Rush Limbaugh—American Original
Happy Thursday, dear Kruiser Morning Briefing friends. I’m still in search of a life-changing paella.
Yesterday I happened to open my laptop to begin the day’s work routine just as the news of Rush Limbaugh’s passing was hitting. Yeah, he’s been sick for a year and we all knew it was bad, but I don’t think any conservatives wanted to wrap our heads around the fact that he might one day not be there. It was a big shock despite the fact that we knew it was coming.
Rush Limbaugh has loomed so large for so long over the American conservative political landscape that he gave off that immortal vibe.
Rush’s death was a blow to conservatives at a time when we’re still numb from whatever the hell went on last November. Given that Rush often felt like the glue that was holding conservatives together during the rough patches, many might feel that this is a critical blow. No doubt the people on the other side are hoping it is.
It’s not, of course, precisely because of the legacy that Rush leaves behind. As has been noted by every person in conservative media since yesterday, we have a platform because of Rush Limbaugh. It’s so much more than just that though. Rush could have easily been the detached godfather of conservative media, and we would all be giving him props for that. But almost everyone on this side has a personal story about how Rush inspired or motivated them.
A great example of that is the memorial post that Victoria wrote yesterday calling Rush her “Radio Dad.”
But he was my radio dad.
As a young dumb kid out of college, coming up in the media world of radio and TV, Rush gave me a reason to hope that I would be able to make a place in the then dying world of AM radio, a medium into which I had fallen madly in love.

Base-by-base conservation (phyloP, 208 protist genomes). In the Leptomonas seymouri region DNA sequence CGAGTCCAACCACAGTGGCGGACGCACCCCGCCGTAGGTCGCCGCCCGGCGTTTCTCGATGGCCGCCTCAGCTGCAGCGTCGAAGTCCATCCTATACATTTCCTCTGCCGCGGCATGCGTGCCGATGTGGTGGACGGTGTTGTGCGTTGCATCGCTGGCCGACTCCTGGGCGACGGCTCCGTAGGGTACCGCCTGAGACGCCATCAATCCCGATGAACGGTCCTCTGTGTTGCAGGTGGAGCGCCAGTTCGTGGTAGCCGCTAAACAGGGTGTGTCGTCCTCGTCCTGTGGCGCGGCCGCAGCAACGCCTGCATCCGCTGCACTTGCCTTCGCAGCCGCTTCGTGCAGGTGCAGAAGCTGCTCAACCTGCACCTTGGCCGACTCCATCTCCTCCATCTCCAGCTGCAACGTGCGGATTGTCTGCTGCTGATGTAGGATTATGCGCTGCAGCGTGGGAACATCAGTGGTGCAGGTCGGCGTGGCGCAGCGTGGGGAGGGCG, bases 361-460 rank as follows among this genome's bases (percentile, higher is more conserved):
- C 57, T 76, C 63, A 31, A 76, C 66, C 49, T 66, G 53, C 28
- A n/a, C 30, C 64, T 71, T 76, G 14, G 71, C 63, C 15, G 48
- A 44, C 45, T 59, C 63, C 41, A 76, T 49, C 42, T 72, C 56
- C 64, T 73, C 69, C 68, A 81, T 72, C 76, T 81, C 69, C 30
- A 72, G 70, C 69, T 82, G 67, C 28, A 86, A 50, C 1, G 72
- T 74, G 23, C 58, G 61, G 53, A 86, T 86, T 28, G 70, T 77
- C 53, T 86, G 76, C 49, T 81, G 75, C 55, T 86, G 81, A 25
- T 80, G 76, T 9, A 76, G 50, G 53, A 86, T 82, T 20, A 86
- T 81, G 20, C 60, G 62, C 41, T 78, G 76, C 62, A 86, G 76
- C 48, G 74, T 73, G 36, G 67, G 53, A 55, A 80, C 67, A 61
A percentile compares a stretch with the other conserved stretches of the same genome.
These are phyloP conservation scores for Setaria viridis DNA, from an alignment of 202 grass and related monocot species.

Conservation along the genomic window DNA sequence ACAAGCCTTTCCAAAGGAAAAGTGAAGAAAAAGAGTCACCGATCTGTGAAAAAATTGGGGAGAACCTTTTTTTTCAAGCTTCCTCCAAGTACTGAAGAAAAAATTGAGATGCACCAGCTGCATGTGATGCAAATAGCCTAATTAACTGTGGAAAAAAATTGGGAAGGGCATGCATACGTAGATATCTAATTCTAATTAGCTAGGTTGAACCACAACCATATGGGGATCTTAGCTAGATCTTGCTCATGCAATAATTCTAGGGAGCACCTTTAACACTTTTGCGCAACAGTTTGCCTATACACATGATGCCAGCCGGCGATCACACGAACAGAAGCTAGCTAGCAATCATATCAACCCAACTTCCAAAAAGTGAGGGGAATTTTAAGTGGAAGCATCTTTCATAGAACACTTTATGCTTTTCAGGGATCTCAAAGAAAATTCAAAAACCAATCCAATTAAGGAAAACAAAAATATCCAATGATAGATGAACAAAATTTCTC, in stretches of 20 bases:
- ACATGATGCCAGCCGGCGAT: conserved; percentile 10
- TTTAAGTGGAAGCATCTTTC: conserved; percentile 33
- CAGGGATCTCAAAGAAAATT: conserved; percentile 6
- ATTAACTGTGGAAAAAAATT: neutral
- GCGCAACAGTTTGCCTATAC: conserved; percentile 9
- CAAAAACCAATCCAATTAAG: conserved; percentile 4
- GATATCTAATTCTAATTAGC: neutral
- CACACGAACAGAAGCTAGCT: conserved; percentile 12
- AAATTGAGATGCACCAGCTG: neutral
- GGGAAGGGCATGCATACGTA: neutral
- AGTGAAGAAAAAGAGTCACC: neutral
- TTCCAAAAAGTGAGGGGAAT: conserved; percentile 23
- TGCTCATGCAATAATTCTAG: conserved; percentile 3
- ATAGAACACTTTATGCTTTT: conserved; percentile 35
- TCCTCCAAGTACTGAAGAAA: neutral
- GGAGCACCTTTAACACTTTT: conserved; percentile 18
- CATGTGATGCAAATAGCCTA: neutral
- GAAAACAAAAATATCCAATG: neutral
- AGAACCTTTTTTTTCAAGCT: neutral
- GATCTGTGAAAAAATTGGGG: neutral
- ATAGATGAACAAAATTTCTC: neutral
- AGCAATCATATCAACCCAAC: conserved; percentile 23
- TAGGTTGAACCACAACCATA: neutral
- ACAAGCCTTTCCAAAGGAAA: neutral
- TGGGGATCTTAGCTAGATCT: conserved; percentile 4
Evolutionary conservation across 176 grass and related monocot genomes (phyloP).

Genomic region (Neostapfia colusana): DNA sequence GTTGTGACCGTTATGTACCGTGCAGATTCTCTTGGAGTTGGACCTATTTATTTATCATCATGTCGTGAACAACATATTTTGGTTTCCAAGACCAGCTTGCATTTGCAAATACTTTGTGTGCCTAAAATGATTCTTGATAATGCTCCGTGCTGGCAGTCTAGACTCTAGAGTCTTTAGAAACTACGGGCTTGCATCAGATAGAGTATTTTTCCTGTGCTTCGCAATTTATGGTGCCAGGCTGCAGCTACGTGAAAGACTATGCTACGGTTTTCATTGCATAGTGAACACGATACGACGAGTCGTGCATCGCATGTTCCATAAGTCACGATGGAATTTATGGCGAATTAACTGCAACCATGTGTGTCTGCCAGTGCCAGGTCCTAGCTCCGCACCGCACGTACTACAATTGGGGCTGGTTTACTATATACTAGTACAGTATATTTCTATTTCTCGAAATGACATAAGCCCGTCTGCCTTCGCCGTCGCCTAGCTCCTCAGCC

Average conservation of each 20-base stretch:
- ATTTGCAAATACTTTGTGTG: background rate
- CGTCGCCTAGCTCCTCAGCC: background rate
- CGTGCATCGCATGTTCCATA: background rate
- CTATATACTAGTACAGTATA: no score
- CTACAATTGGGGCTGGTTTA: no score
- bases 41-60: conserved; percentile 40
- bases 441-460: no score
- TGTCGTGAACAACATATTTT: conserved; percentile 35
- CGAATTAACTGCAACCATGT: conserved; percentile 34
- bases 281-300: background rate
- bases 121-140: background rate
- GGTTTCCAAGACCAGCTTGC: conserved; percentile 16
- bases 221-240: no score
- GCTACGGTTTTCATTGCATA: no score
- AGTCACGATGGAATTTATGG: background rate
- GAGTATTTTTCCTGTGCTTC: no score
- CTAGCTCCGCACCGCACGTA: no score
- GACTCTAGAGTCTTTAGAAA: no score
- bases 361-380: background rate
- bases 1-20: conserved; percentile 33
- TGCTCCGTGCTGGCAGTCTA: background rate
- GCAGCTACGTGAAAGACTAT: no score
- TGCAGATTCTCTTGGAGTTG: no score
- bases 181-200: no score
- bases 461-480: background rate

If you had been able to talk to almost everyone in conservative media you’d have heard stories like that from each person.
Rush’s appeal obviously reached far beyond just the media people he would inspire. President Trump’s statement yesterday summed it up well:
“The great Rush Limbaugh has passed away to a better place, free from physical pain and hostility,” Trump said in a statement received by PJ Media. “His honor, courage, strength, and loyalty will never be replaced. Rush was a patriot, a defender of Liberty, and someone who believed in all of the greatness our Country stands for. Rush was a friend to myself and millions of Americans—a guiding light with the ability to see the truth and paint vivid pictures over the airwaves. Melania and I express our deepest condolences to his wonderful wife, Kathryn, his family, and all of his dedicated fans. He will be missed greatly.”
My personal anecdote about Rush isn’t one of inspiration, it’s one of pure entertainment. I fell accidentally into this gig, after all. I wasn’t out to be a radio guy or a pundit. I was just a comedian who dabbled in political activism in the background. I also wasn’t a big consumer of talk radio. The only time I did listen regularly was when my daughter was a baby and I took time off the road to freelance write and take care of her. We would listen to Rush every morning. When his theme song would come on she’d smile and start rocking side to side in her high chair.
The thing that I enjoyed most about the show was Rush’s sense of humor, which I don’t think gets talked about enough even by fans of his. Naturally, that’s what I would focus on. When Al Gore announced his run for the 2000 election he did part of it in Spanish. With that Tennessee drawl of his, the español was predictably tragic. I remember Rush playing the clip with the intro to Ricky Martin’s Livin’ la Vida Loca playing in the background and it was HILARIOUS. As I remember, he kept playing it just for laughs for a week or two.
That’s what I’ll remember. Not only did Rush Limbaugh do what he did at a sustained level of excellence for decades, he also made it obvious that he was having fun doing it and that fun was passed on to his listeners.
That’s one helluva legacy.
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PJ Media Senior Columnist and Associate Editor Stephen Kruiser is the author of “Don’t Let the Hippies Shower” and “Straight Outta Feelings: Political Zen in the Age of Outrage,” both of which address serious subjects in a humorous way. Monday through Friday he edits PJ Media’s “Morning Briefing.” His columns appear twice a week.